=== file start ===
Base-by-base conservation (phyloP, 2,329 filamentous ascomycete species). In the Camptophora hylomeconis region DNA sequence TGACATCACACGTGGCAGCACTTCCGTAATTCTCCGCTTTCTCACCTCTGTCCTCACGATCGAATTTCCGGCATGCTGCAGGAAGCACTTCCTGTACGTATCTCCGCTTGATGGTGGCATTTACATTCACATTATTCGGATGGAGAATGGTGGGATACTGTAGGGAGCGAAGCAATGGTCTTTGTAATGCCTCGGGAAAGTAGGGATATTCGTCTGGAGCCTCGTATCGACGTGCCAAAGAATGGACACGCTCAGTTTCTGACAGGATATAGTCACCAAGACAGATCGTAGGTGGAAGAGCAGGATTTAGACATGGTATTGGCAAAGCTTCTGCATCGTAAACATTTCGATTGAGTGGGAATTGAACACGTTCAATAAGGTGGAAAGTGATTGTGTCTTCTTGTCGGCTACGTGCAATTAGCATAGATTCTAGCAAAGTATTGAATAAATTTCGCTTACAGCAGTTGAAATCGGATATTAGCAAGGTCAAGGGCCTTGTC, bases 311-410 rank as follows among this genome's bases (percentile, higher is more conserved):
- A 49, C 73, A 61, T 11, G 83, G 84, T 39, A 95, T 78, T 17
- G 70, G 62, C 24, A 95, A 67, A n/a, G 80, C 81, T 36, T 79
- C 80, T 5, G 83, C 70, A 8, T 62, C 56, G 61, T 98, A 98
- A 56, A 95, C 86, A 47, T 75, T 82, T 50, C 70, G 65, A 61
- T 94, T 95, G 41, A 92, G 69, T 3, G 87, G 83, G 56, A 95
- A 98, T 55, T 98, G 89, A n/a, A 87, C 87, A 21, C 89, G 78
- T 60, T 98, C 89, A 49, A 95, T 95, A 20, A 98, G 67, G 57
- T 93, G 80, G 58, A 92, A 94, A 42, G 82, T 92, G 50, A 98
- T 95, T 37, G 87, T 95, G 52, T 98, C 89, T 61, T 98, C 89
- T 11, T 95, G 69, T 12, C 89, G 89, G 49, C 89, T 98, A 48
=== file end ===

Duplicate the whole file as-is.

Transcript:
Base-by-base conservation (phyloP, 2,329 filamentous ascomycete species). In the Camptophora hylomeconis region DNA sequence TGACATCACACGTGGCAGCACTTCCGTAATTCTCCGCTTTCTCACCTCTGTCCTCACGATCGAATTTCCGGCATGCTGCAGGAAGCACTTCCTGTACGTATCTCCGCTTGATGGTGGCATTTACATTCACATTATTCGGATGGAGAATGGTGGGATACTGTAGGGAGCGAAGCAATGGTCTTTGTAATGCCTCGGGAAAGTAGGGATATTCGTCTGGAGCCTCGTATCGACGTGCCAAAGAATGGACACGCTCAGTTTCTGACAGGATATAGTCACCAAGACAGATCGTAGGTGGAAGAGCAGGATTTAGACATGGTATTGGCAAAGCTTCTGCATCGTAAACATTTCGATTGAGTGGGAATTGAACACGTTCAATAAGGTGGAAAGTGATTGTGTCTTCTTGTCGGCTACGTGCAATTAGCATAGATTCTAGCAAAGTATTGAATAAATTTCGCTTACAGCAGTTGAAATCGGATATTAGCAAGGTCAAGGGCCTTGTC, bases 311-410 rank as follows among this genome's bases (percentile, higher is more conserved):
- A 49, C 73, A 61, T 11, G 83, G 84, T 39, A 95, T 78, T 17
- G 70, G 62, C 24, A 95, A 67, A n/a, G 80, C 81, T 36, T 79
- C 80, T 5, G 83, C 70, A 8, T 62, C 56, G 61, T 98, A 98
- A 56, A 95, C 86, A 47, T 75, T 82, T 50, C 70, G 65, A 61
- T 94, T 95, G 41, A 92, G 69, T 3, G 87, G 83, G 56, A 95
- A 98, T 55, T 98, G 89, A n/a, A 87, C 87, A 21, C 89, G 78
- T 60, T 98, C 89, A 49, A 95, T 95, A 20, A 98, G 67, G 57
- T 93, G 80, G 58, A 92, A 94, A 42, G 82, T 92, G 50, A 98
- T 95, T 37, G 87, T 95, G 52, T 98, C 89, T 61, T 98, C 89
- T 11, T 95, G 69, T 12, C 89, G 89, G 49, C 89, T 98, A 48